As we go through each question, I turn all the lights off, and my students use their finger lights to point to their answers on the board. 

Again, the magic happens when you ask your students to defend their answers. When we play with our finger lights, I ask students to turn to their shoulder partner and explain why they chose that answer in Spanish. 

You could combine finger lights and two corners into one game. Students select their answers using their finger lights and then move to the corresponding corner to meet with their groups and defend their answers. 

Picture of would you rather games for kids displayed on a computer screen.
Would you rather games for kids are a great way to get students talking in the classroom.

Stand up – sit down

Very similar to the other ways of playing these classroom games in Spanish, but this time students will share their answers by either standing up or staying seated. This is perfect if you are using this game during your morning meeting (more on that later.) 

Once again, don’t forget that the objective of these games is to get students to speak Spanish. Therefore, it is essential that we ask students to support their answers in the target language. When we play this version of the game, I ask my students to tell their shoulder partners at least one reason that supports their answer.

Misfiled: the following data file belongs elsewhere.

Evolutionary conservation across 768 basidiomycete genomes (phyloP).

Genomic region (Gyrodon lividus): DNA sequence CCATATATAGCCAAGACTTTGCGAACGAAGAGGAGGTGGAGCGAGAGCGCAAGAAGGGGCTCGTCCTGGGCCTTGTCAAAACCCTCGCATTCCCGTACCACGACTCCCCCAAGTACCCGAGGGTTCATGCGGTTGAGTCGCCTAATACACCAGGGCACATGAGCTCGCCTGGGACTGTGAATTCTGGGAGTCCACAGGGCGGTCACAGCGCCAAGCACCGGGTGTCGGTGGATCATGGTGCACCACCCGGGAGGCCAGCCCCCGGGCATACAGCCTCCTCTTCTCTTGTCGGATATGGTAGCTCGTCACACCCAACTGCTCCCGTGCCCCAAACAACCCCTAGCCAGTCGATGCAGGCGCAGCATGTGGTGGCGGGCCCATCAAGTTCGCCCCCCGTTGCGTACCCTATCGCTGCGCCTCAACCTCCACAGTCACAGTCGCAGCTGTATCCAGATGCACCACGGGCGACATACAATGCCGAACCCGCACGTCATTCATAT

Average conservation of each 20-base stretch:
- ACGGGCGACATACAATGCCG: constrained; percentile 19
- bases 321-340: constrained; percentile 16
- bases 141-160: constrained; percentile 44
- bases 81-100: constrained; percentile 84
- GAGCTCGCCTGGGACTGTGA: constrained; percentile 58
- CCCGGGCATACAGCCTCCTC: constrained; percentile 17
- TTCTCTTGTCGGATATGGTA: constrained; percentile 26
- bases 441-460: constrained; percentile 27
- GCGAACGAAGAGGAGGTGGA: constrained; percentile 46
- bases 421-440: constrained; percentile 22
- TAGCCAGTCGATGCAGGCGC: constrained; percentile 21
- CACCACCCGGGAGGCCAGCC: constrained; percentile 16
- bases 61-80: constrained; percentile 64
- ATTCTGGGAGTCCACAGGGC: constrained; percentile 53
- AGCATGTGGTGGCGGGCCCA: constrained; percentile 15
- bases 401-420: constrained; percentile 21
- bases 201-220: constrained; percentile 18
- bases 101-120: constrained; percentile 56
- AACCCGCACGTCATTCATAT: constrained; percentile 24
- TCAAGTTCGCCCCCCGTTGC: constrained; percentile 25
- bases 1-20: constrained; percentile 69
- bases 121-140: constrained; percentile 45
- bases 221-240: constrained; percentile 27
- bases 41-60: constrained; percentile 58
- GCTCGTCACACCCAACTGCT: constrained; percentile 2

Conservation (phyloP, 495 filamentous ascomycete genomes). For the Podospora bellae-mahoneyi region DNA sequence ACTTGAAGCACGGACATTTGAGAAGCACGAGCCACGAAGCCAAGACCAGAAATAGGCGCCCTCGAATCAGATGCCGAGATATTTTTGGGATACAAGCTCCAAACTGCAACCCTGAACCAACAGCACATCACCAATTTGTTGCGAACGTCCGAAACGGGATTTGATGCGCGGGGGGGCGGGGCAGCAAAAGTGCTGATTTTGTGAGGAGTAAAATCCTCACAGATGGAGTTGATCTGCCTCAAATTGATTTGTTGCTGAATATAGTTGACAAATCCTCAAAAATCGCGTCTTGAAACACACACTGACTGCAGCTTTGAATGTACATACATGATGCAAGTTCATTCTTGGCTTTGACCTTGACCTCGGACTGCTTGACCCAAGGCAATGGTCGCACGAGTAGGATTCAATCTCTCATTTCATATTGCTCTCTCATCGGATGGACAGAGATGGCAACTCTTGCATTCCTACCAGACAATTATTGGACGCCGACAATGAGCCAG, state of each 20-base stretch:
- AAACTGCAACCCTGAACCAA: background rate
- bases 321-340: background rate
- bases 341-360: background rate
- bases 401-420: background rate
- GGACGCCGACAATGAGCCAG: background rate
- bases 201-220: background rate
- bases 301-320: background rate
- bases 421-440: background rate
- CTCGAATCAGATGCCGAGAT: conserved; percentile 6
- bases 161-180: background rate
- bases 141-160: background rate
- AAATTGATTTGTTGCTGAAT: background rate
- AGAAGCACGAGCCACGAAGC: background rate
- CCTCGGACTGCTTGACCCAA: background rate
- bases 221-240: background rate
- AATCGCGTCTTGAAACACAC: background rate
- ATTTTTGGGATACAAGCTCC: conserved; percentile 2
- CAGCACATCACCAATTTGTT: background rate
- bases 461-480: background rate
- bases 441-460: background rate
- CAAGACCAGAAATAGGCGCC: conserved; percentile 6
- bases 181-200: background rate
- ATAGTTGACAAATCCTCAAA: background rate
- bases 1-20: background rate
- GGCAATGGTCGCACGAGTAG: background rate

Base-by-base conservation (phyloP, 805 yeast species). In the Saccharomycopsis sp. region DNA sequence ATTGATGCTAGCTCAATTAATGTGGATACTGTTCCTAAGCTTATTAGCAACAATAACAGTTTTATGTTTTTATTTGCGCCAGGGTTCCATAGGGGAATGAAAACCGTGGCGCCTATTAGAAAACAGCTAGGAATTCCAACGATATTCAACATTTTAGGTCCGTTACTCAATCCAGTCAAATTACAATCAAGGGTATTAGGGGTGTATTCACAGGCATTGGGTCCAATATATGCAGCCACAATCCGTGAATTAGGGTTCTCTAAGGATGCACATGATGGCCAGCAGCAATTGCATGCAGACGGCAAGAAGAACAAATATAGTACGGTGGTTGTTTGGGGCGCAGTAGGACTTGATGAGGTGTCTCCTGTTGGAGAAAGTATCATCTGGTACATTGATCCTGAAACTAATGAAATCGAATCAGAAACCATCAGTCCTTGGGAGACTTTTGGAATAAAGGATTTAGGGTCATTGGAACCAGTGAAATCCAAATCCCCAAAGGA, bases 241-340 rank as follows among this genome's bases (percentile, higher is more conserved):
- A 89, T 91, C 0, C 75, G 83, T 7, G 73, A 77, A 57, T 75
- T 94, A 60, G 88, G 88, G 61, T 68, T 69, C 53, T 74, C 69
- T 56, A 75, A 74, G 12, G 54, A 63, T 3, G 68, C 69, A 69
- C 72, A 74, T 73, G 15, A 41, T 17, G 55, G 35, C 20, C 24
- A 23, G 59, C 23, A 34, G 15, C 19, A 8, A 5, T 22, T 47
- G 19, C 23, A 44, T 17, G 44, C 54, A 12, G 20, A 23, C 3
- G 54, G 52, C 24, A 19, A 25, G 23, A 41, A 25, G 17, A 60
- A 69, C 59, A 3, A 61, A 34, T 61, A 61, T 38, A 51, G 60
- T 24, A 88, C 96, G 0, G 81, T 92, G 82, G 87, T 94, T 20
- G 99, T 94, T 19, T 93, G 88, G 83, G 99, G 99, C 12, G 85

Hold a sign

This is a great option if instead of speaking Spanish, you want your students to practice writing in Spanish. Give each student a whiteboard and Expo marker. After displaying the question on the board, give students a few minutes to write their answers in a complete sentence. Their answers would include why they chose that answer. 

This one will require some modeling. Choose one question to answer with your students, modeling how you craft a response. Give students a sentence frame to help them out, too. Yo preferiría ___________ porque _______________. 

Call it the silent game for some extra fun! Anyone who talks is out until you start again. 

How to play “Would you rather” Classroom games in Spanish virtually 

If you teach virtually, you can still play these classroom games in Spanish with your students. Although you could play it whole-group, you are limited in the amount of talking and sharing your students can do. Since the whole purpose of the game was for my students to talk, playing it whole group was not the best choice for me. 

Instead, I allowed my students to play in breakout groups of 3-4. I know it can be scary to allow our students to be in a breakout group “unsupervised,” but if you establish some clear rules from the beginning, they will rise to the occasion. Sometimes, I think we don’t give students enough credit. 

Here are some of my rules whenever my students were in a breakout room:

  • Meeting were always recorded, and I will watch them later, so behave accordingly
  • One strike and you’re out! 
  • No foul language or unkind words to friends 
  • Stay on topic! Do not talk about or share content that is not school appropriate or relevant to the topic at hand 
  • I will be joining your group at any given moment. Make me proud! 

I taught virtually for a whole year and never had problems during breakout groups with these rules. 

When to play classroom games in Spanish